HTC U12+ revealed
There aren't any major surprises or innovations in HTC's flagship U12+ -- just the upgrades you'd expect. While it retains the 3D liquid glass design seen on the U11+, changes include a six-inch Quad HD+ (2,880 x 1,440) LCD, dual rear cameras (one wide angle, one telephoto) and Edge Sense 2 squeeze control, which makes the phone easier to use one-handed. You can pre-order one today, with prices starting at $799.
Zuckerberg's EU meeting was mostly a waste of time
At a hearing in the European Parliament today, Facebook CEO Mark Zuckerberg faced a barrage of questions ranging from privacy concerns to the rise of fake news. But much of Zuckerberg's replies were similar to what we've heard before and didn't address the specific concerns of EU lawmakers.
The Facebook founder mostly kept to his talking points and didn't really address the specifics of a lot of the questions. One of the possible reasons for this could be the unusual interview format, where all the questions were asked first, with Zuckerberg answering the questions in bulk at the end.
Perhaps the most resonant comment came not from him, but from Guy Verhofstadt of the Group of the Alliance of Liberals and Democrats for Europe: "You have to ask yourself how you will be remembered," he said. "As one of the three big internet giants together with Steve Jobs and Bill Gates, who have enriched our world and our societies, or on the other hand, the genius that created a digital monster that is destroying our democracies and societies."
Apple's new iPhones may have the first 7-nanometer chips
Apple's new chip for the next-gen iPhones is smaller than its predecessors -- it's also already in production, according to a new report by Bloomberg. Cupertino's manufacturing partner, Taiwan Semiconductor Manufacturing Co., has reportedly started mass producing the 7-nanometer chip that was created to be faster and more efficient than the 10-nanometer design (used for the iPhone 8 and X) it's replacing.
Silica x Engadget: Wonders of Wildlife
Johnny Morris is one of the United States' most renowned outdoorsmen. Today, he owns and operates 95 big-box Bass Pro Shops across the country, which sell the widest array of hunting, fishing, camping and outdoors-related merchandise you can get outside the internet. But selling rods and ammunition was never Morris' ultimate vision.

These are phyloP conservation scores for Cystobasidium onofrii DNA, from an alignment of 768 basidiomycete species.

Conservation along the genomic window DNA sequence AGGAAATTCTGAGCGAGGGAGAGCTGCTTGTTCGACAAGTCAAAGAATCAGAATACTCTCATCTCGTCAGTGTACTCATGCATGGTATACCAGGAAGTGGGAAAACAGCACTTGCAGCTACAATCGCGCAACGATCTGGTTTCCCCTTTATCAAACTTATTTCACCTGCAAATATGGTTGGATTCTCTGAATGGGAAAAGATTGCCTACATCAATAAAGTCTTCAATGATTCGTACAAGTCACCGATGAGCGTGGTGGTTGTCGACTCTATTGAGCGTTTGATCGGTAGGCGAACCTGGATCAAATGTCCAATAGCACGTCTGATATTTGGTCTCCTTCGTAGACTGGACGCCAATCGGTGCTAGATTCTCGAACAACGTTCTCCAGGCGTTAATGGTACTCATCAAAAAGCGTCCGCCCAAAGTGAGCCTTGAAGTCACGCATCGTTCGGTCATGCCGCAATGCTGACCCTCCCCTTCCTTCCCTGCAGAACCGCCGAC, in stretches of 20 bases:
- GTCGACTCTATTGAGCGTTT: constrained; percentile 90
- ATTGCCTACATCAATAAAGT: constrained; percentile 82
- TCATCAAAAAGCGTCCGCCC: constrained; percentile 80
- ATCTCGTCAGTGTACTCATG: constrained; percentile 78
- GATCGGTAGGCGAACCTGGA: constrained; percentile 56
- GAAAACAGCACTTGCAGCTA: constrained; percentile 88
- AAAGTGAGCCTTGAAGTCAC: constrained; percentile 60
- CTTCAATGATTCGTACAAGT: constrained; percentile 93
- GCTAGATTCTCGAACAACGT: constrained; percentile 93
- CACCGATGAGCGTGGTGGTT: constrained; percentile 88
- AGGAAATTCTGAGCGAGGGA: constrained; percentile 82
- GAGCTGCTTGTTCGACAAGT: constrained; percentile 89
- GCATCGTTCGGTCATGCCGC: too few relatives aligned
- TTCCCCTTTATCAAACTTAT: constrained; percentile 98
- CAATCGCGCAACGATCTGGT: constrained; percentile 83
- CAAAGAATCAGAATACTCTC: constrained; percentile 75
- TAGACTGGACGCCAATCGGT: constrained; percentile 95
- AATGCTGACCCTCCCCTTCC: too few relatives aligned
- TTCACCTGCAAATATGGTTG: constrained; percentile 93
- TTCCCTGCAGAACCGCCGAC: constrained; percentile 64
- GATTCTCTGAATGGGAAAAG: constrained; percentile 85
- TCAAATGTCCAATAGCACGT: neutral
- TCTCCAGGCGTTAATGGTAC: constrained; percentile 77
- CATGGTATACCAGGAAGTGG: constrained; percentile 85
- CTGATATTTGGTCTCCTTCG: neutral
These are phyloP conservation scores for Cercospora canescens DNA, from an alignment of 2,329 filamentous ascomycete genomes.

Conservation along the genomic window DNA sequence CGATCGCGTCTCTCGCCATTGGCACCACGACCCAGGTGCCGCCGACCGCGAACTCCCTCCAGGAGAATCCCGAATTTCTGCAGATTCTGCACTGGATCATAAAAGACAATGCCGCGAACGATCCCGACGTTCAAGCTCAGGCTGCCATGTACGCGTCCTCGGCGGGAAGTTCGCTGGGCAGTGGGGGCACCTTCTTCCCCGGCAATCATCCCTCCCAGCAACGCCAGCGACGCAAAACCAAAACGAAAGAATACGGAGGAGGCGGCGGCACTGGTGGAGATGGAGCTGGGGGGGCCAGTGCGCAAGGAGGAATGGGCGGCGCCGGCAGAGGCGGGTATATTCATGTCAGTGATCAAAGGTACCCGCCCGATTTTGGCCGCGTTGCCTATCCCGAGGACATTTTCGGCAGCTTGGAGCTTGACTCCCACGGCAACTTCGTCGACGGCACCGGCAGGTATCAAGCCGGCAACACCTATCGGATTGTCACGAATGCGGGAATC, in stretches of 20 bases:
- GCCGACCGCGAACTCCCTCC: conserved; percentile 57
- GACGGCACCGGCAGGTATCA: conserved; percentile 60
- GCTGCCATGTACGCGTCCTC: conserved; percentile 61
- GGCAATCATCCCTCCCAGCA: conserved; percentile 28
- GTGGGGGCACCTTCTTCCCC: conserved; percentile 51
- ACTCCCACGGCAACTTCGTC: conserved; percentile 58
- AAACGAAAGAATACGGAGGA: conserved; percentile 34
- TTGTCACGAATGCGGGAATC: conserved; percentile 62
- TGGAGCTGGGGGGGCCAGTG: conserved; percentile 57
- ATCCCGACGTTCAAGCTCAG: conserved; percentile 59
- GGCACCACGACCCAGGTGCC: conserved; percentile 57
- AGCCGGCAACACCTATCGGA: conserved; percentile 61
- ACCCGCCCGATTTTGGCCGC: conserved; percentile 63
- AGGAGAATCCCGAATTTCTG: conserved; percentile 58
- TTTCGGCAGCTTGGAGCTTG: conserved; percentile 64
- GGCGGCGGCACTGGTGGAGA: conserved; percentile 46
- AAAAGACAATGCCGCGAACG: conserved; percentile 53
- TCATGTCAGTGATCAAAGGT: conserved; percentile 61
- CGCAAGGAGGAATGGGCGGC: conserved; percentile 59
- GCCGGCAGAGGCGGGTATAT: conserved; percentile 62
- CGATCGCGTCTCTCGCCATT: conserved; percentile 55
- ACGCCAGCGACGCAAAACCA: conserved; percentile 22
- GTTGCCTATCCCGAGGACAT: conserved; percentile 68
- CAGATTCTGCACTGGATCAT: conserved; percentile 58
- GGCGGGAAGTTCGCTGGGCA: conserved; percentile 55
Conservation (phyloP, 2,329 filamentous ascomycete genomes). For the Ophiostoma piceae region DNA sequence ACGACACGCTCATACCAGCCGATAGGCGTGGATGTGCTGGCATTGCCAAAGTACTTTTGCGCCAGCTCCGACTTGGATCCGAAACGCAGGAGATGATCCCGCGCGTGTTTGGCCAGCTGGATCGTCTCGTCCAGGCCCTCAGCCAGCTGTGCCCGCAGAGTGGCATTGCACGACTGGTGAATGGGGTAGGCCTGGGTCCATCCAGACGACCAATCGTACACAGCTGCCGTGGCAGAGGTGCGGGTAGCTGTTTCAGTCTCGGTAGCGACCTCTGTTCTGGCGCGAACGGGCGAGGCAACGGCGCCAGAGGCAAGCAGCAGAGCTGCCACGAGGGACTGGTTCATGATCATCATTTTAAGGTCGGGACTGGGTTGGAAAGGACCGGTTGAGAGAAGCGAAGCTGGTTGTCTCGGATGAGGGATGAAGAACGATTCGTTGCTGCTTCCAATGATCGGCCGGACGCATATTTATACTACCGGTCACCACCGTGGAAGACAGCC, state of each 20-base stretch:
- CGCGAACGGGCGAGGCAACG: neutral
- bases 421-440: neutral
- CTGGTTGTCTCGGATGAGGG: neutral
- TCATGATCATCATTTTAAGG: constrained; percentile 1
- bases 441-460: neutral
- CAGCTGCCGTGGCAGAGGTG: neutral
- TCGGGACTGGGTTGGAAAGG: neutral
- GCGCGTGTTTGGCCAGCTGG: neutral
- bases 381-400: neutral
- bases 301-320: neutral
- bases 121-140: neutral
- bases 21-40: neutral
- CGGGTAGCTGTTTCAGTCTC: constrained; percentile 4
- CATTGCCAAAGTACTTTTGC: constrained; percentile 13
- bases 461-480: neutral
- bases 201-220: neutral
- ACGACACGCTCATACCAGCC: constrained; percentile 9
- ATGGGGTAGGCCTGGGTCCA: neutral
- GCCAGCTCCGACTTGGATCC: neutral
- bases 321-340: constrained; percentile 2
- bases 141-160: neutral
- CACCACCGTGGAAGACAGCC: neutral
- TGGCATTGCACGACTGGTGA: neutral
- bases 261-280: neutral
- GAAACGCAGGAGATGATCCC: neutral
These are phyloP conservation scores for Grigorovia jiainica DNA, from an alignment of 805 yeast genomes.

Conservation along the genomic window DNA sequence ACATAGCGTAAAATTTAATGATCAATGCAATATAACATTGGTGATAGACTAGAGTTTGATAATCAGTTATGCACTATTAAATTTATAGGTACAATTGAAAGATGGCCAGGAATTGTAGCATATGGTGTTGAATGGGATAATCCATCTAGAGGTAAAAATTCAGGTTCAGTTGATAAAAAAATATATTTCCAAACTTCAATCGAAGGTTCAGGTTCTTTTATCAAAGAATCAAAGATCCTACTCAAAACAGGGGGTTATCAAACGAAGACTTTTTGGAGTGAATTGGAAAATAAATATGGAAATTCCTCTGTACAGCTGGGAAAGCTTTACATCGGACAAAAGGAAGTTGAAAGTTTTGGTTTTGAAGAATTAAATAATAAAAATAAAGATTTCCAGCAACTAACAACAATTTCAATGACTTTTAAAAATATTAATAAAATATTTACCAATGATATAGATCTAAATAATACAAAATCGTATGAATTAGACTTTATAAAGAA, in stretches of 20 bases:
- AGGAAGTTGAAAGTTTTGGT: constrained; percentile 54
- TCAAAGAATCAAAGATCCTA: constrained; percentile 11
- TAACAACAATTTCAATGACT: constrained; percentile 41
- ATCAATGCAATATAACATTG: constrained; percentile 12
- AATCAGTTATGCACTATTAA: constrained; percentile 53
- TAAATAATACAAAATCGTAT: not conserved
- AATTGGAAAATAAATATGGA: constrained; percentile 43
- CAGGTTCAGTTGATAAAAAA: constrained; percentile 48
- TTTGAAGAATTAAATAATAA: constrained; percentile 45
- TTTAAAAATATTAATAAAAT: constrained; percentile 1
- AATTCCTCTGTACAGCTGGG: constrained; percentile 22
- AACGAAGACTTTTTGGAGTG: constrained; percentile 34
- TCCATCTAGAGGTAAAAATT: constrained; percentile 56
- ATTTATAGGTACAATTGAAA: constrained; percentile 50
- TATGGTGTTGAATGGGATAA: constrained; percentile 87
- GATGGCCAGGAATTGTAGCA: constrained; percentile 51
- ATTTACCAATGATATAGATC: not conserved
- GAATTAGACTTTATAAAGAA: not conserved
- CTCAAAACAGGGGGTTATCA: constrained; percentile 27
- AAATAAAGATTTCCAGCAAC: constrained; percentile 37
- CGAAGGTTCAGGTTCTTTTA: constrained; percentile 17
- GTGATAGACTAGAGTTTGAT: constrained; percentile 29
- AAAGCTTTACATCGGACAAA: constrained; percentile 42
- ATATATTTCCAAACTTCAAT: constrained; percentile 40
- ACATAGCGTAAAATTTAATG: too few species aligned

For the past 40 years, the entrepreneur has also been at the helm of advocacy and fundraising efforts by sportsmen and women around the world to show how hunting is actually the pinnacle of global environmentalism and conservation efforts.
He opened a literal monument to that vision: Wonders of Wildlife, (WOW) a 350,000-square-foot natural history museum, aquarium and immersive 4D wildlife attraction celebrating "people who love to hunt, fish and act as stewards of the land and water." The museum contains 35,000 live fish, mammals, reptiles and birds as well as thousands of stuffed animal trophies portrayed in painstakingly crafted replications of their natural environments.
Belkin's 3.5mm to Lightning cable delivers retro connectivity
Apple doing away with the iPhone's headphone jack was supposed to make life a bit more streamlined, and while in many cases, it has, it still presented something of a headache for those who wanted to use their device to listen to music in a car that isn't packing Bluetooth or other connectivity options.
Finding a decent 3.5mm cable with a Lightning connector is no mean feat, which is likely why Belkin has stepped up to the plate with its latest cable offering. It's not cheap: $30 for the three-foot cable and $35 for the six-foot.
RED is building an 8K 3D camera for its holographic phone
RED is partnering with a company called Lucid on an 8K, 3D prosumer camera that will work with its incoming Hydrogen One smartphone. The device has two synced 4K cameras that capture and convert video and images to 8K 4V (.h4v) files. Those can then be displayed in 3D on the Hydrogen One's holographic display and later uploaded to YouTube, Facebook and RED's own content hub.
Amazon is selling facial recognition tech to law enforcement
If you're nervous about the privacy implications of Amazon's camera technology, there might be a good reason for it. The ACLU and a coalition of civil rights groups are calling on Amazon chief Jeff Bezos to stop offering Rekognition facial detection system to government customers after learning that the company is actively helping law enforcement implement the potentially invasive technology.
Police in multiple regions have partnered with Amazon on surveillance projects, including an Orlando proof-of-concept that lets Amazon search for "people of interest" through city cameras.
'Westworld'-like 'Mesmer' robot comes alive in a UK factory
Peering inside the head of a humanoid robot.
The Ford Fusion Energi hybrid is great but going away
A week before Roberto Baldwin took delivery of the Ford Fusion Energi (starting at $31,400) to review, the automaker announced it would be ending the US production of all but one of its cars (the Mustang) in the next few years. The Fusion's days are numbered and no single review would save it. So now what?
The odd thing about the Ford Fusion Energi plug-in hybrid sedan is that it would be perfect for ride-hailing services. The comfortable interior has seating for five. Its hybrid drivetrain won't win the car any medals or impress your friends but is fine for freeway and city driving. It's a fine car. It's a great car. It's just not that exciting.
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